Sunday, 6 March 2016

Author Interview of The Siege

Author Interview of The Siege: A Psychological Thriller by James Hanna

Book:  The Siege
Author: James Hanna
Registration number: JH121214
Publication date: 2-27-14
Publishing company: Sand Hill Review Press

About the book

On November 23, 2000, one hundred inmates hold twelve guards hostage in the laundry dorm of The Indiana Penal Farm. Emergency squads are massed along the fence, awaiting the order to attack, while sharpshooters are perched like crows on top of the administration building. Tom Hemmings, a dorm counselor, has been conscripted to defuse the standoff. But the inmates are divided into rival gangs, the guards into feuding unions. And the prison administration has sparked the standoff by forcing cut-rate services upon the facility. As he enters the prison, Tom's heart starts to hammer. Who are the good guys? Who are the bad? And how will this nightmare end?

1. What inspired you to write the book?

I wrote The Siege to dramatize the plight of anyone working in the prison industry.  Mismanagement, danger, and contracts with cutthroat privateers are a big part of the problem.  Another problem is that the employee unions are generally too ineffectual to represent the line staff.  Either they are in bed with management or so busy vilifying one another that they have lost sight of their true mission.  I also wrote it as a metaphor for America today.  Like the bureaucrats in The Siege, our politicians seem to have prioritize mercantilism over humanity.  Thomas Jefferson is quoted as saying, “The end of democracy and the defeat of the American Revolution will occur when government falls into the hands of lending institutions and moneyed incorporations.”  In America today, I feel we are close to the defeat of the American Revolution.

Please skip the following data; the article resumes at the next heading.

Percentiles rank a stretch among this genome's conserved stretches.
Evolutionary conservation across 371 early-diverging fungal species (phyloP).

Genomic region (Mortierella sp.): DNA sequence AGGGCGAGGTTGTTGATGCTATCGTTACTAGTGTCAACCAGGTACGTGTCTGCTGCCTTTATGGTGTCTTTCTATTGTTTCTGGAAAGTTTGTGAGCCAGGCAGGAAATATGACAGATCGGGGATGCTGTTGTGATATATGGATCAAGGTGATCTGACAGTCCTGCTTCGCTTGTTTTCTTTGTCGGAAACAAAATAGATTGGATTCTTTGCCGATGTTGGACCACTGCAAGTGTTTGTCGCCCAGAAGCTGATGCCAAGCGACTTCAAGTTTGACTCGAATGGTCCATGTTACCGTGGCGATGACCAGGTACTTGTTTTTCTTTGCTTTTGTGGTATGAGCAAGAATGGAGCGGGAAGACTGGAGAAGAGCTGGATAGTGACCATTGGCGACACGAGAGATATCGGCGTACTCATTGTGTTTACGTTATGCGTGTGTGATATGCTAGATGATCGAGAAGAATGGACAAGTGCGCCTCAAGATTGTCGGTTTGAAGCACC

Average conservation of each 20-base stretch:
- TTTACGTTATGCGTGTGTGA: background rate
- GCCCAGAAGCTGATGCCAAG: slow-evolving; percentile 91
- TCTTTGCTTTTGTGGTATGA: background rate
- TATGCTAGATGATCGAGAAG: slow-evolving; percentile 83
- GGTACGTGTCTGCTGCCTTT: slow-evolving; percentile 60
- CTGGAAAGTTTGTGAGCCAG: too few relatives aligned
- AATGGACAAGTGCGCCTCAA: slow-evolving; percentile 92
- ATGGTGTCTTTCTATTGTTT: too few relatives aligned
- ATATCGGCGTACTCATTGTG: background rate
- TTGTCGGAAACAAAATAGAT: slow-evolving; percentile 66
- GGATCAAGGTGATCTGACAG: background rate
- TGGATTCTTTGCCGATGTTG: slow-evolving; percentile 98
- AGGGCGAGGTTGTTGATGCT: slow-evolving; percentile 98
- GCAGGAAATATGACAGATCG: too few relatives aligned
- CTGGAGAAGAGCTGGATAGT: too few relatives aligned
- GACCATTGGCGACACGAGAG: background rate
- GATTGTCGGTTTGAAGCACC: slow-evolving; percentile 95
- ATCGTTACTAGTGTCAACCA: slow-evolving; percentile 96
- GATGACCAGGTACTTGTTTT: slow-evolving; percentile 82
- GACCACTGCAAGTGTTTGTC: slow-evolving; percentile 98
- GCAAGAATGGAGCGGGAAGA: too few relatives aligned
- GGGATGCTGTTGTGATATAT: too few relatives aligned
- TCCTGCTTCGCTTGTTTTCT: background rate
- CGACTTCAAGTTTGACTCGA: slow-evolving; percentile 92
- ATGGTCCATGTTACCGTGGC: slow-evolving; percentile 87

2. When did you realize that you wanted to write a book?

When I was in my early twenties roaming Australia.  I read a lot of books by campfire, which inspired me to write.  Eventually, I rented a bungalow on the Tasman coast and began my writing career.

3. Who helped you in writing this book?

My publisher with Sand Hill Review Press, Tory Hartmann, was a huge help.  She guided me through three drafts of the novel in which I cut excessive verbiage and honed my characters.  I also got help from my critique group and Elise Miller, a writer whose book, A Time to Cast Away Stones, was also published by Sand Hill Review Press.

4. How is your book going to inspire the reader?

The book does not have an inspirational message.  I think messages diminish novels by turning them into rhetoric.  I want the reader to experience the situation for himself.  I want his to smell the tear gas, see the dead bodies, and feel the frustration of an insular prison bureaucracy.  And then I’d like him to come to his own conclusions.

5. Why did you choose the psychological thriller formula?

The Siege is not a formulized novel.  It’s dynamic lies in the tangled psychological interactions of its characters.  I prefer books that are character-driven over books that are plot-based.  I think they touch the reader on a much deeper level.